Health Care Institutional Organization and Management
Individual Paper #2
June 25, 2006
Imagine laying in a hospital intensive care unit critically injured, unconscious, yet fully aware of your surroundings but unable to interact. Imagine hearing your family discussing with the doctors your slim potential for recovery or insurance coverage running out and you can not articulate your wishes to continue treatment. In a situation like this, advanced directives provide the hospital, the staff, and your family the necessary guidance to authorize the use or withdraw of medical procedures. According to the Federal Patient Self Determination Act of 1990, advanced directives are "an individual's rights under State law to make decisions concerning such medical care, including the right to accept or refuse medical or surgical treatment" and such directives will ensure that the patient's wishes are followed to either conduct procedures to save your life or no procedures to allow you to pass on. In either case, advanced directives are an extremely important step in patient health care in providing quality service to the patient and relieving the physician from liability if some people do not agree with the advanced directives.
Advance directives also assist the hospital staff in making the correct and ethical decision for the patient. In these critical situations, there are "ethical duties that physicians owe to their patients: the obligation to respect a competent patient's right to refuse medical treatment in accordance with his/her own values and beliefs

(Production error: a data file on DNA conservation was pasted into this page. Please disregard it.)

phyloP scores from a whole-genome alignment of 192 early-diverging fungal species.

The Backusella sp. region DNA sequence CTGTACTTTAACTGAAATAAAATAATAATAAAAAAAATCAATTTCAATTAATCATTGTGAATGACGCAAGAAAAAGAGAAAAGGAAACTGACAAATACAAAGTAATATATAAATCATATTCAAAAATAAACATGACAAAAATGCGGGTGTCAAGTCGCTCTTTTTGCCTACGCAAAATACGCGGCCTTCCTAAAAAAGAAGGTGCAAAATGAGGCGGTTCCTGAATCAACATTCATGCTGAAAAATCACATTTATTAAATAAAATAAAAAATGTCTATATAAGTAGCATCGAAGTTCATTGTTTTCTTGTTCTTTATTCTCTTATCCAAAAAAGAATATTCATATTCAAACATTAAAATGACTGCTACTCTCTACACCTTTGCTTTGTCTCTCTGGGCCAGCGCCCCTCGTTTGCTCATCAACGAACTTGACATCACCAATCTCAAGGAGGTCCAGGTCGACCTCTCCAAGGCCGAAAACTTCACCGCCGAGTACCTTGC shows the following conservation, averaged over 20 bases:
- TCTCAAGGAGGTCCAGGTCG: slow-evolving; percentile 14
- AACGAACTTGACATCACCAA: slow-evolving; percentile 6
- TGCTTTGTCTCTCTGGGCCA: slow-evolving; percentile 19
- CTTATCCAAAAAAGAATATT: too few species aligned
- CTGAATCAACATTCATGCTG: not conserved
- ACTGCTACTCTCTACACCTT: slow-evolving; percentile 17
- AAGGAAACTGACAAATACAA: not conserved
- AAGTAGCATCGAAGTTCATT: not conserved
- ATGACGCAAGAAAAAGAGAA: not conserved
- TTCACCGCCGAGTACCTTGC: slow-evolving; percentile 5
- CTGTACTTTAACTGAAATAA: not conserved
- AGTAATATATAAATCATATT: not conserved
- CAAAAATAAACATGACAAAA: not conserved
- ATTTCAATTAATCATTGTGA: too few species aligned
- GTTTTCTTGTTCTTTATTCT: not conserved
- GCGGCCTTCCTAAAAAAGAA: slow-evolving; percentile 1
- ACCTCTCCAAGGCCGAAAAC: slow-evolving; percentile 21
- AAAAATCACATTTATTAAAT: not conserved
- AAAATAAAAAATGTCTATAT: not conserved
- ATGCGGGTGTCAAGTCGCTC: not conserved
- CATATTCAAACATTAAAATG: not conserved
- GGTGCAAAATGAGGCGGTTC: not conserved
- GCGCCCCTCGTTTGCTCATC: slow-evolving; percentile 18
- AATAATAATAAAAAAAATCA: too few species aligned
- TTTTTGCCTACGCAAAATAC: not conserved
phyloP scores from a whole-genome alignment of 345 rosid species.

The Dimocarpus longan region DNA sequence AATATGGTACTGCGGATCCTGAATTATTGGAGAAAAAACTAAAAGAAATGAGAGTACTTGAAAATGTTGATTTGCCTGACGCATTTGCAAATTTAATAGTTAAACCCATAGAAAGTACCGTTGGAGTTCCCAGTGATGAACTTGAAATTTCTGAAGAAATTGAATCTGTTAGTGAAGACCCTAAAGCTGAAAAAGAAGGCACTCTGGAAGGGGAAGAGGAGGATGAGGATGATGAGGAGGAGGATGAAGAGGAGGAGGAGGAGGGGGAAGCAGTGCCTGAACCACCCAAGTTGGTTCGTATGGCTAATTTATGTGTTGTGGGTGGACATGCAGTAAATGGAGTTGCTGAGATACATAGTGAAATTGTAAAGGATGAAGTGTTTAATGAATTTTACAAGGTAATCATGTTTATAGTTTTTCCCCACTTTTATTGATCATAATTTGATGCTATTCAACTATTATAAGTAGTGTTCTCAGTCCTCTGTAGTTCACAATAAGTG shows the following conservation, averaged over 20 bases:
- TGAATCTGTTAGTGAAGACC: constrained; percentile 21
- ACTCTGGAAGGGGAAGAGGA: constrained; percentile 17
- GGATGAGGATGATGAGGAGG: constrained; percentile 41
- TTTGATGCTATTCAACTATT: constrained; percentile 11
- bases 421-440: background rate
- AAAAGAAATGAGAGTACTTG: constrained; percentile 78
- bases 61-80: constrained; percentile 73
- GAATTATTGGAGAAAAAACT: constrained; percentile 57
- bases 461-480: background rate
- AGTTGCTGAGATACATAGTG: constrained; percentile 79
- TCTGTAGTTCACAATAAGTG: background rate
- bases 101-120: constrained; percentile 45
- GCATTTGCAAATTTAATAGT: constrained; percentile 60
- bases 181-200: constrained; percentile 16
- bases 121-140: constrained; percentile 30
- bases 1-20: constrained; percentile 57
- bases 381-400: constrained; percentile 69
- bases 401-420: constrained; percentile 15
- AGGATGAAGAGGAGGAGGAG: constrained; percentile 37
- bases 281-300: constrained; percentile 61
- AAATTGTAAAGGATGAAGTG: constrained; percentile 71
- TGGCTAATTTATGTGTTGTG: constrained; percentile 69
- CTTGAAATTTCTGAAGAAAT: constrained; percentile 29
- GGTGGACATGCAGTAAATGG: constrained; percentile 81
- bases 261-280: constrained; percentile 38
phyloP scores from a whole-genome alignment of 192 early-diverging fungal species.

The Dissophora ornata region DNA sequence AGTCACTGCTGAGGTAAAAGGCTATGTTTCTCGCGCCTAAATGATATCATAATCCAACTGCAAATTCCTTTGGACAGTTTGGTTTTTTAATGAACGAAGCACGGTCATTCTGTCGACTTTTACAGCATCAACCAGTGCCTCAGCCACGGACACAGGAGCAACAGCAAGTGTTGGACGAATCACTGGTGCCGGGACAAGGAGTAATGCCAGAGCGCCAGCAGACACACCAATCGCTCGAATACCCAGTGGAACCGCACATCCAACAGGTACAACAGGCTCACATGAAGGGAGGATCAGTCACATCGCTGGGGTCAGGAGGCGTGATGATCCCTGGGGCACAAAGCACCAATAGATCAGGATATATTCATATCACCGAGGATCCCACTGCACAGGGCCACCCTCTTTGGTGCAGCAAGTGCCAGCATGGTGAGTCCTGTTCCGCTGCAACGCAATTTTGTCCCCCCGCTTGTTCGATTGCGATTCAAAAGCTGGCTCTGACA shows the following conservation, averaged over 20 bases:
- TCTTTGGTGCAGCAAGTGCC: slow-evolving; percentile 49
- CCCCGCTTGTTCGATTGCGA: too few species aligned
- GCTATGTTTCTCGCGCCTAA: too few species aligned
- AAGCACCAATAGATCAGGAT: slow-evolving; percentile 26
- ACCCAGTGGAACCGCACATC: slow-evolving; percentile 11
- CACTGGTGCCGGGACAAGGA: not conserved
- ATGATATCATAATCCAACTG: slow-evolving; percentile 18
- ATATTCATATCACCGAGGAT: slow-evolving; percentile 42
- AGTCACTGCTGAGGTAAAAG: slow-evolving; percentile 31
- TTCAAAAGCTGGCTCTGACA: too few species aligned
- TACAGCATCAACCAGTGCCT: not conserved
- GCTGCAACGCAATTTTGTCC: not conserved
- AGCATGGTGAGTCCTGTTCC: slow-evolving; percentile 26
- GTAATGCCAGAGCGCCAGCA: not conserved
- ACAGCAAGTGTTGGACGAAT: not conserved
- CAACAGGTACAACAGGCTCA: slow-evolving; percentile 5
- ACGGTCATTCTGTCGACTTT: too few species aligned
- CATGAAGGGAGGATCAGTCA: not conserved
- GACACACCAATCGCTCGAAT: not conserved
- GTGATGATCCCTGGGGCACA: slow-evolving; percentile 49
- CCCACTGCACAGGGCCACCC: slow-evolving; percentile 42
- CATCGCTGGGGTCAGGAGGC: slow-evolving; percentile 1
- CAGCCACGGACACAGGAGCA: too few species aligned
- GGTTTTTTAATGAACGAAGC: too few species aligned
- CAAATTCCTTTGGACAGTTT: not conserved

the obligation to engage in a process of communication that adequately prepares the patient to make an informed decision". The process of creating advanced directives provides the patient the communication to make an informed decision, which also allows the physician to make an ethical decision.
Though advanced directives seem fairly "cut and dry", there are some problems. Many patients who have advanced directives usually don't tell or forget to tell their doctor, many patients do not maintain their advanced directives (wills) in their medical files for reviewing by the doctors, their directives are so vague that the doctor can not follow them, or the patient's legal guardian or parent wants to proceed with a conflicting medical procedure than the patient annotated in their advanced directive. To clarify many of these situations that hospital staff or health care administrators find themselves, I propose a scenario of a physician scheduled to conduct a appendectomy on an incapacitated female (surgery on the schedule for quite some time), but the day of the surgery finds the patient's chart to say a tubal ligation with a consent form signed by the legal guardian with hand written remarks authorizing any additional procedure.
As the hospital manager, I would meet with the chief surgeon to determine the facts of the situation and to determine why the female has been scheduled for an appendectomy, an emergency procedure, and is now receiving a tubal ligation. I would also check the advanced directives of the patient consenting to the surgery and I would find the hand written statement authorizing any other procedure determined to be in the patient's interests by the patient's legal guardian. As you can see from this scenario, there are a number of legal and ethical issues involved with the treatment of this incapacitated female patient. As the hospital manager, it is my duty to ensure that my physicians act in a legal and ethical manner to provide the highest quality of health care.
To begin, I must check the patient's medical records and forms to ensure that a court approval was obtained. A court approval in needed because "any person acting on behalf of an incapacitated adult or a minor does not have the same latitude for consent as in self-treatment decisions. Decision makers [legal guardian] can not authorize...sterilization...without prior...
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